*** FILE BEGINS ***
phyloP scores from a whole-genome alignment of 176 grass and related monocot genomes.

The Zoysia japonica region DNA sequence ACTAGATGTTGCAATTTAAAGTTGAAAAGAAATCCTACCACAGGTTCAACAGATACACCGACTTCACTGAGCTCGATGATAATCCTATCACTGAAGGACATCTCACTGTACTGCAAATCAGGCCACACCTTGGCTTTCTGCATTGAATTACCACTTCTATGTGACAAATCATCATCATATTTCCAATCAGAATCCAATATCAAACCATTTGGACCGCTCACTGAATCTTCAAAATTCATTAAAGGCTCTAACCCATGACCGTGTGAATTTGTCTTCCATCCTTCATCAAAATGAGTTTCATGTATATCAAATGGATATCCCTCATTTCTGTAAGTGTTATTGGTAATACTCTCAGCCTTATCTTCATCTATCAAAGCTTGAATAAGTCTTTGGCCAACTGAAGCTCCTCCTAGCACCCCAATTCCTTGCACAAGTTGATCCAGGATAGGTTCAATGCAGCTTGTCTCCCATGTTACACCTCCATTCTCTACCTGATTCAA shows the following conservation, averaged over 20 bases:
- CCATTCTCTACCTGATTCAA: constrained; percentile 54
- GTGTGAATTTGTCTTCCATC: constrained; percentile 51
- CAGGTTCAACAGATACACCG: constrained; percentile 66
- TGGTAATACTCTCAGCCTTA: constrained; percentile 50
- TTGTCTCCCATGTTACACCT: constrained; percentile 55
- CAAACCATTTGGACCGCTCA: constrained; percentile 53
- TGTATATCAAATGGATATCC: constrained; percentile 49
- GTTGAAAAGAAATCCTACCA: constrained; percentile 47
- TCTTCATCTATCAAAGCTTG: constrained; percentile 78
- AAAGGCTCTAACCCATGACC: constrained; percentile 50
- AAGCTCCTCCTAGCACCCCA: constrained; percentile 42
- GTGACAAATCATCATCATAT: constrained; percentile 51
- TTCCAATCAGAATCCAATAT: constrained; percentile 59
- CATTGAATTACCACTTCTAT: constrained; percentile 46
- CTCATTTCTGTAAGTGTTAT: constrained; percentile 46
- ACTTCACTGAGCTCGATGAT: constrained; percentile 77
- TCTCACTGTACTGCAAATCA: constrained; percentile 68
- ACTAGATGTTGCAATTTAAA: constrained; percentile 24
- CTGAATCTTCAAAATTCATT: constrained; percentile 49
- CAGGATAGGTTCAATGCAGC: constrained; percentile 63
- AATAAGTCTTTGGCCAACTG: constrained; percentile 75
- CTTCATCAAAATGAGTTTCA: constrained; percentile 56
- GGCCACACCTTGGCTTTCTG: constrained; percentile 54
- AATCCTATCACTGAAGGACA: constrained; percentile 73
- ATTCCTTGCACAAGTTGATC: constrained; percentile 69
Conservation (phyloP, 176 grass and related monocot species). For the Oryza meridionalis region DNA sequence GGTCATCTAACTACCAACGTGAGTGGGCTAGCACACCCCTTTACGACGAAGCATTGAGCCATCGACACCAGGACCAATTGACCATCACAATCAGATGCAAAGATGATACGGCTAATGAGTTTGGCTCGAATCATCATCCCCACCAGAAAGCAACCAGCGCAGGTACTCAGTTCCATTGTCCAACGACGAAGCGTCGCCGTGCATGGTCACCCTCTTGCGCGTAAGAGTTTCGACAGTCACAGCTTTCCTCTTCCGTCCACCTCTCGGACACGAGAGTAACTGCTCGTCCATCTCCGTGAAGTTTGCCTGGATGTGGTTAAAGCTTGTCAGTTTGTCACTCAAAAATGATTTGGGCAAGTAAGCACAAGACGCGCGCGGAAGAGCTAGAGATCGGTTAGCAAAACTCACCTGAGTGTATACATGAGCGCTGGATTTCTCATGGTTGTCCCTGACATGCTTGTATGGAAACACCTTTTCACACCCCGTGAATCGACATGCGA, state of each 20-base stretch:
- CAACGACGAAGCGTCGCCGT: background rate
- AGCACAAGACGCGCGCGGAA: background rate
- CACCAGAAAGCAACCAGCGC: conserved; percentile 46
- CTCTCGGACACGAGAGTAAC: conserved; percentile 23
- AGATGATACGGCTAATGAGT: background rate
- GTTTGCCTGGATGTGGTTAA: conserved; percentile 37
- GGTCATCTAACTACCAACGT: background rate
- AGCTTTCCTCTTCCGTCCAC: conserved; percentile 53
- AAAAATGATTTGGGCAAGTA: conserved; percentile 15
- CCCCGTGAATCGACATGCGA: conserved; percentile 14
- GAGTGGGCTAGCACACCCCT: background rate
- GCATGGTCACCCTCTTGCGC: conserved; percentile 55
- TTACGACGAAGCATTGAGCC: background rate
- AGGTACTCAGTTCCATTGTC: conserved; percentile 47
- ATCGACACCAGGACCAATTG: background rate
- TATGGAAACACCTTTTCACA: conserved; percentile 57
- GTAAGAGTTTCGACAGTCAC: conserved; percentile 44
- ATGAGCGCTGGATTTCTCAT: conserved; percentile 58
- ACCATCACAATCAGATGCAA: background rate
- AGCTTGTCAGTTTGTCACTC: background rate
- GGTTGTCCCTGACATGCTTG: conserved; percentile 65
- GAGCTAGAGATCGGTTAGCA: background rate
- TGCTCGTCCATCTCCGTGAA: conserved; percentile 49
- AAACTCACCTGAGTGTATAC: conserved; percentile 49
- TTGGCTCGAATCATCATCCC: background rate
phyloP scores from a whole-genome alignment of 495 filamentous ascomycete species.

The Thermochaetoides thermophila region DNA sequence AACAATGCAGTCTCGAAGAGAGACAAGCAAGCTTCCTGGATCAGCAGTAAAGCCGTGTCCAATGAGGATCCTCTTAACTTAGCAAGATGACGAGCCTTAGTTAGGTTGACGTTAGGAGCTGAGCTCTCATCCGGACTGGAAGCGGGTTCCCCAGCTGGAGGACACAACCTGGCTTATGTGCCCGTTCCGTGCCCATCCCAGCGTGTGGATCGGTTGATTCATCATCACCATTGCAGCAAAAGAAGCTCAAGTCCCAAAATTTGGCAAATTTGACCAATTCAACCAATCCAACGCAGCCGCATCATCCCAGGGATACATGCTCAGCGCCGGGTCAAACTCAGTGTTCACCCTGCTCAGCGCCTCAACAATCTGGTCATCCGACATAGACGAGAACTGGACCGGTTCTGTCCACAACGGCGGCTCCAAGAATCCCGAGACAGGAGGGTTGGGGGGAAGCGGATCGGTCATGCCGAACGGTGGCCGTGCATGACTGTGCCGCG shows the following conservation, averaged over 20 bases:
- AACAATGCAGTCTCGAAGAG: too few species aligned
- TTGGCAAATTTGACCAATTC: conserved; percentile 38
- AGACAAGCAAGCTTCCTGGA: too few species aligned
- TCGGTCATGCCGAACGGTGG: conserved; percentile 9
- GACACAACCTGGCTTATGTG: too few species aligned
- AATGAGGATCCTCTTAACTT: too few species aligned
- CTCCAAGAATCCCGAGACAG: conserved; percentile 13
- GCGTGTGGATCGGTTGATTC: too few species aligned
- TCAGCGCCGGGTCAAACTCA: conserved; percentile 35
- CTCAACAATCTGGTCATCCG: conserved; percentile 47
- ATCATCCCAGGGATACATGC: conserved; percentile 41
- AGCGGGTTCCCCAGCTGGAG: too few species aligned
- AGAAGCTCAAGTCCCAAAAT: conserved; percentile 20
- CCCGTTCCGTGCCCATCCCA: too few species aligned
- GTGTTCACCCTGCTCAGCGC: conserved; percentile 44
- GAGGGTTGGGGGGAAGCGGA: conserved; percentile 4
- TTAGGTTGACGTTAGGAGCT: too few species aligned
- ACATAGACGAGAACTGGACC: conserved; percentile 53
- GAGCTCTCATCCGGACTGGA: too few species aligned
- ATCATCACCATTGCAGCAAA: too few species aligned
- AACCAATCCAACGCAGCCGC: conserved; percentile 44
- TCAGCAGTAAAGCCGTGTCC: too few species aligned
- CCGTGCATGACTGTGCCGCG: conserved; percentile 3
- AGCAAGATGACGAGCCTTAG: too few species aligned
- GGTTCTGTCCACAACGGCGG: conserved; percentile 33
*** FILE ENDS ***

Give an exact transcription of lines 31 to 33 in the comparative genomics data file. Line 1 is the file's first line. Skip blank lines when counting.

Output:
- CACCAGAAAGCAACCAGCGC: conserved; percentile 46
- CTCTCGGACACGAGAGTAAC: conserved; percentile 23
- AGATGATACGGCTAATGAGT: background rate